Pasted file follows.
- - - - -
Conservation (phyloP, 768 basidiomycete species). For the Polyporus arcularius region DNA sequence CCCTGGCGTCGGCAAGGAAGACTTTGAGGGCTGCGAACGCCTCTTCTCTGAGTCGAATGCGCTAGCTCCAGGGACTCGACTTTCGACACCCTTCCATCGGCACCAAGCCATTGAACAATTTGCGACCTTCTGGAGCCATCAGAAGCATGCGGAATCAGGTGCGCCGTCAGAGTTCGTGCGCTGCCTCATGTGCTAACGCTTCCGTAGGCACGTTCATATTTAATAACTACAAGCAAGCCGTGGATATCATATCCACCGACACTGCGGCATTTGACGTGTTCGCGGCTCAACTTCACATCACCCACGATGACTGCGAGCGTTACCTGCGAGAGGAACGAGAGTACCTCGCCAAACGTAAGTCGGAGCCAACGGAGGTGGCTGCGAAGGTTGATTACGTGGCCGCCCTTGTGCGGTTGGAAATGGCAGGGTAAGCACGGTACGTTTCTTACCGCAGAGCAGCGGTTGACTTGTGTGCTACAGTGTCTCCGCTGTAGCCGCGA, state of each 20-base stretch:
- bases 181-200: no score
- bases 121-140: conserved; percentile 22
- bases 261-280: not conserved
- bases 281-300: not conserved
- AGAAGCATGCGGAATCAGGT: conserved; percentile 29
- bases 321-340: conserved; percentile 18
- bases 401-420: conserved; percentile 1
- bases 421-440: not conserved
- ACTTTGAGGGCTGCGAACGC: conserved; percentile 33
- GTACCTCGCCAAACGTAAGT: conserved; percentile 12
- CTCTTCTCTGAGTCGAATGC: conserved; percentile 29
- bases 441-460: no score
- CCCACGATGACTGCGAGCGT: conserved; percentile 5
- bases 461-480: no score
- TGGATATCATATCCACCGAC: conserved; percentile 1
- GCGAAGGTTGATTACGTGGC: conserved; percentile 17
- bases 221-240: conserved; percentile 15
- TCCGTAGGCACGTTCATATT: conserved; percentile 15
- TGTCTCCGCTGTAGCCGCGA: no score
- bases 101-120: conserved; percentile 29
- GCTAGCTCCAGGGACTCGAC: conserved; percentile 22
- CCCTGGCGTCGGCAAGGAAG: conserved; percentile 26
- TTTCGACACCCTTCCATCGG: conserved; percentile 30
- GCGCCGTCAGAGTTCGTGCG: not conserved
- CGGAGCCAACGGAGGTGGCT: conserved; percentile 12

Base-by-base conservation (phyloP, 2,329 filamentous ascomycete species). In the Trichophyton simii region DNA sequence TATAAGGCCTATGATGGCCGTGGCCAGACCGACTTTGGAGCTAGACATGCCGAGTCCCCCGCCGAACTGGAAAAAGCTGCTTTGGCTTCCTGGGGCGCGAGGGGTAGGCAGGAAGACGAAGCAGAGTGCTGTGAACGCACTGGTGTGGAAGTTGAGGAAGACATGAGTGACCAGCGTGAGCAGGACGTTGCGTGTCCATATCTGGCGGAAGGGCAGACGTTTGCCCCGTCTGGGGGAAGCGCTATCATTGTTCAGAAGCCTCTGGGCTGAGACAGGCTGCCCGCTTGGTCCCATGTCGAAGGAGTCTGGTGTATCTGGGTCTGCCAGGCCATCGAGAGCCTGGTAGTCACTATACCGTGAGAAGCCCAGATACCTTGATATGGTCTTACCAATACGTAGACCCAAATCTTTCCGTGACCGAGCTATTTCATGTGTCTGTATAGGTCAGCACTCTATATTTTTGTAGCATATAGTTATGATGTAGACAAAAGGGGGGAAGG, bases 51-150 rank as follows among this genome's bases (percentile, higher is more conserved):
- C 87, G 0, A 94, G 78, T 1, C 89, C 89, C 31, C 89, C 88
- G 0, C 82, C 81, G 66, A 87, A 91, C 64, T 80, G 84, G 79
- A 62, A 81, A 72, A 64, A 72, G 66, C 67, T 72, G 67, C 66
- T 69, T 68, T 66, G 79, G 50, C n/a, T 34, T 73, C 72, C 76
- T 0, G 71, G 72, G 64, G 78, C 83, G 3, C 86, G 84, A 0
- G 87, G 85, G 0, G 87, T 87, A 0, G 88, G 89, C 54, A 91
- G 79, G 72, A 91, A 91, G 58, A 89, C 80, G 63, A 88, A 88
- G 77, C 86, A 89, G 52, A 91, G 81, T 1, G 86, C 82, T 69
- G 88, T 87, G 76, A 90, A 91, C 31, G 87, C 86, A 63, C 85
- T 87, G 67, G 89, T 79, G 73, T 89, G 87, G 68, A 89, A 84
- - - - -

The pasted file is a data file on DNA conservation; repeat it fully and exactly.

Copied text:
Conservation (phyloP, 768 basidiomycete species). For the Polyporus arcularius region DNA sequence CCCTGGCGTCGGCAAGGAAGACTTTGAGGGCTGCGAACGCCTCTTCTCTGAGTCGAATGCGCTAGCTCCAGGGACTCGACTTTCGACACCCTTCCATCGGCACCAAGCCATTGAACAATTTGCGACCTTCTGGAGCCATCAGAAGCATGCGGAATCAGGTGCGCCGTCAGAGTTCGTGCGCTGCCTCATGTGCTAACGCTTCCGTAGGCACGTTCATATTTAATAACTACAAGCAAGCCGTGGATATCATATCCACCGACACTGCGGCATTTGACGTGTTCGCGGCTCAACTTCACATCACCCACGATGACTGCGAGCGTTACCTGCGAGAGGAACGAGAGTACCTCGCCAAACGTAAGTCGGAGCCAACGGAGGTGGCTGCGAAGGTTGATTACGTGGCCGCCCTTGTGCGGTTGGAAATGGCAGGGTAAGCACGGTACGTTTCTTACCGCAGAGCAGCGGTTGACTTGTGTGCTACAGTGTCTCCGCTGTAGCCGCGA, state of each 20-base stretch:
- bases 181-200: no score
- bases 121-140: conserved; percentile 22
- bases 261-280: not conserved
- bases 281-300: not conserved
- AGAAGCATGCGGAATCAGGT: conserved; percentile 29
- bases 321-340: conserved; percentile 18
- bases 401-420: conserved; percentile 1
- bases 421-440: not conserved
- ACTTTGAGGGCTGCGAACGC: conserved; percentile 33
- GTACCTCGCCAAACGTAAGT: conserved; percentile 12
- CTCTTCTCTGAGTCGAATGC: conserved; percentile 29
- bases 441-460: no score
- CCCACGATGACTGCGAGCGT: conserved; percentile 5
- bases 461-480: no score
- TGGATATCATATCCACCGAC: conserved; percentile 1
- GCGAAGGTTGATTACGTGGC: conserved; percentile 17
- bases 221-240: conserved; percentile 15
- TCCGTAGGCACGTTCATATT: conserved; percentile 15
- TGTCTCCGCTGTAGCCGCGA: no score
- bases 101-120: conserved; percentile 29
- GCTAGCTCCAGGGACTCGAC: conserved; percentile 22
- CCCTGGCGTCGGCAAGGAAG: conserved; percentile 26
- TTTCGACACCCTTCCATCGG: conserved; percentile 30
- GCGCCGTCAGAGTTCGTGCG: not conserved
- CGGAGCCAACGGAGGTGGCT: conserved; percentile 12

Base-by-base conservation (phyloP, 2,329 filamentous ascomycete species). In the Trichophyton simii region DNA sequence TATAAGGCCTATGATGGCCGTGGCCAGACCGACTTTGGAGCTAGACATGCCGAGTCCCCCGCCGAACTGGAAAAAGCTGCTTTGGCTTCCTGGGGCGCGAGGGGTAGGCAGGAAGACGAAGCAGAGTGCTGTGAACGCACTGGTGTGGAAGTTGAGGAAGACATGAGTGACCAGCGTGAGCAGGACGTTGCGTGTCCATATCTGGCGGAAGGGCAGACGTTTGCCCCGTCTGGGGGAAGCGCTATCATTGTTCAGAAGCCTCTGGGCTGAGACAGGCTGCCCGCTTGGTCCCATGTCGAAGGAGTCTGGTGTATCTGGGTCTGCCAGGCCATCGAGAGCCTGGTAGTCACTATACCGTGAGAAGCCCAGATACCTTGATATGGTCTTACCAATACGTAGACCCAAATCTTTCCGTGACCGAGCTATTTCATGTGTCTGTATAGGTCAGCACTCTATATTTTTGTAGCATATAGTTATGATGTAGACAAAAGGGGGGAAGG, bases 51-150 rank as follows among this genome's bases (percentile, higher is more conserved):
- C 87, G 0, A 94, G 78, T 1, C 89, C 89, C 31, C 89, C 88
- G 0, C 82, C 81, G 66, A 87, A 91, C 64, T 80, G 84, G 79
- A 62, A 81, A 72, A 64, A 72, G 66, C 67, T 72, G 67, C 66
- T 69, T 68, T 66, G 79, G 50, C n/a, T 34, T 73, C 72, C 76
- T 0, G 71, G 72, G 64, G 78, C 83, G 3, C 86, G 84, A 0
- G 87, G 85, G 0, G 87, T 87, A 0, G 88, G 89, C 54, A 91
- G 79, G 72, A 91, A 91, G 58, A 89, C 80, G 63, A 88, A 88
- G 77, C 86, A 89, G 52, A 91, G 81, T 1, G 86, C 82, T 69
- G 88, T 87, G 76, A 90, A 91, C 31, G 87, C 86, A 63, C 85
- T 87, G 67, G 89, T 79, G 73, T 89, G 87, G 68, A 89, A 84